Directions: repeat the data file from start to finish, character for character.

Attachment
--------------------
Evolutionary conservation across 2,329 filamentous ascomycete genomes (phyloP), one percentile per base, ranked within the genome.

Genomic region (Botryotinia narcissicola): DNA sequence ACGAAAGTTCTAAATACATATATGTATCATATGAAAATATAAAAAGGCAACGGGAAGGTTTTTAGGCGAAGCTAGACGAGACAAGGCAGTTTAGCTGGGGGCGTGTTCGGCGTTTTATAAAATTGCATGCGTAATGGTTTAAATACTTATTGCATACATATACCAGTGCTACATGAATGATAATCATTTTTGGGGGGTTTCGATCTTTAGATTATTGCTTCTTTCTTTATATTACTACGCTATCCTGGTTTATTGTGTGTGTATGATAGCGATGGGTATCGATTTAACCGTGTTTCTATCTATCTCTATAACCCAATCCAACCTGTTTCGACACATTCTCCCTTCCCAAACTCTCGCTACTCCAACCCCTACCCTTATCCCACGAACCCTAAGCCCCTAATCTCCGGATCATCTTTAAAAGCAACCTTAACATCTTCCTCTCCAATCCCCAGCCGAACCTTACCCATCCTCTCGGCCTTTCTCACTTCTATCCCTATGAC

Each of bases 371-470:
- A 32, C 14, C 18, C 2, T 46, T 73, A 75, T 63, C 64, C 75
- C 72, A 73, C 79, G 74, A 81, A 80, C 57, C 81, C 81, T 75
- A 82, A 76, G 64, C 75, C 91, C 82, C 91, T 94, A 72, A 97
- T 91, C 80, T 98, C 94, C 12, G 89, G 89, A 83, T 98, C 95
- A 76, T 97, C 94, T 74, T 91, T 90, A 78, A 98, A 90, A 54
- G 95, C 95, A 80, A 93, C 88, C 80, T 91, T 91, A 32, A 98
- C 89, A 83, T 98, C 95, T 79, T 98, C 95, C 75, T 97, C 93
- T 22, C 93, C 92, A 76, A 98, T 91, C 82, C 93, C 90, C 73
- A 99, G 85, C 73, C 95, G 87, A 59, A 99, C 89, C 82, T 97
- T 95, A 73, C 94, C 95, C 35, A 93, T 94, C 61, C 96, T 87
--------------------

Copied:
Evolutionary conservation across 2,329 filamentous ascomycete genomes (phyloP), one percentile per base, ranked within the genome.

Genomic region (Botryotinia narcissicola): DNA sequence ACGAAAGTTCTAAATACATATATGTATCATATGAAAATATAAAAAGGCAACGGGAAGGTTTTTAGGCGAAGCTAGACGAGACAAGGCAGTTTAGCTGGGGGCGTGTTCGGCGTTTTATAAAATTGCATGCGTAATGGTTTAAATACTTATTGCATACATATACCAGTGCTACATGAATGATAATCATTTTTGGGGGGTTTCGATCTTTAGATTATTGCTTCTTTCTTTATATTACTACGCTATCCTGGTTTATTGTGTGTGTATGATAGCGATGGGTATCGATTTAACCGTGTTTCTATCTATCTCTATAACCCAATCCAACCTGTTTCGACACATTCTCCCTTCCCAAACTCTCGCTACTCCAACCCCTACCCTTATCCCACGAACCCTAAGCCCCTAATCTCCGGATCATCTTTAAAAGCAACCTTAACATCTTCCTCTCCAATCCCCAGCCGAACCTTACCCATCCTCTCGGCCTTTCTCACTTCTATCCCTATGAC

Each of bases 371-470:
- A 32, C 14, C 18, C 2, T 46, T 73, A 75, T 63, C 64, C 75
- C 72, A 73, C 79, G 74, A 81, A 80, C 57, C 81, C 81, T 75
- A 82, A 76, G 64, C 75, C 91, C 82, C 91, T 94, A 72, A 97
- T 91, C 80, T 98, C 94, C 12, G 89, G 89, A 83, T 98, C 95
- A 76, T 97, C 94, T 74, T 91, T 90, A 78, A 98, A 90, A 54
- G 95, C 95, A 80, A 93, C 88, C 80, T 91, T 91, A 32, A 98
- C 89, A 83, T 98, C 95, T 79, T 98, C 95, C 75, T 97, C 93
- T 22, C 93, C 92, A 76, A 98, T 91, C 82, C 93, C 90, C 73
- A 99, G 85, C 73, C 95, G 87, A 59, A 99, C 89, C 82, T 97
- T 95, A 73, C 94, C 95, C 35, A 93, T 94, C 61, C 96, T 87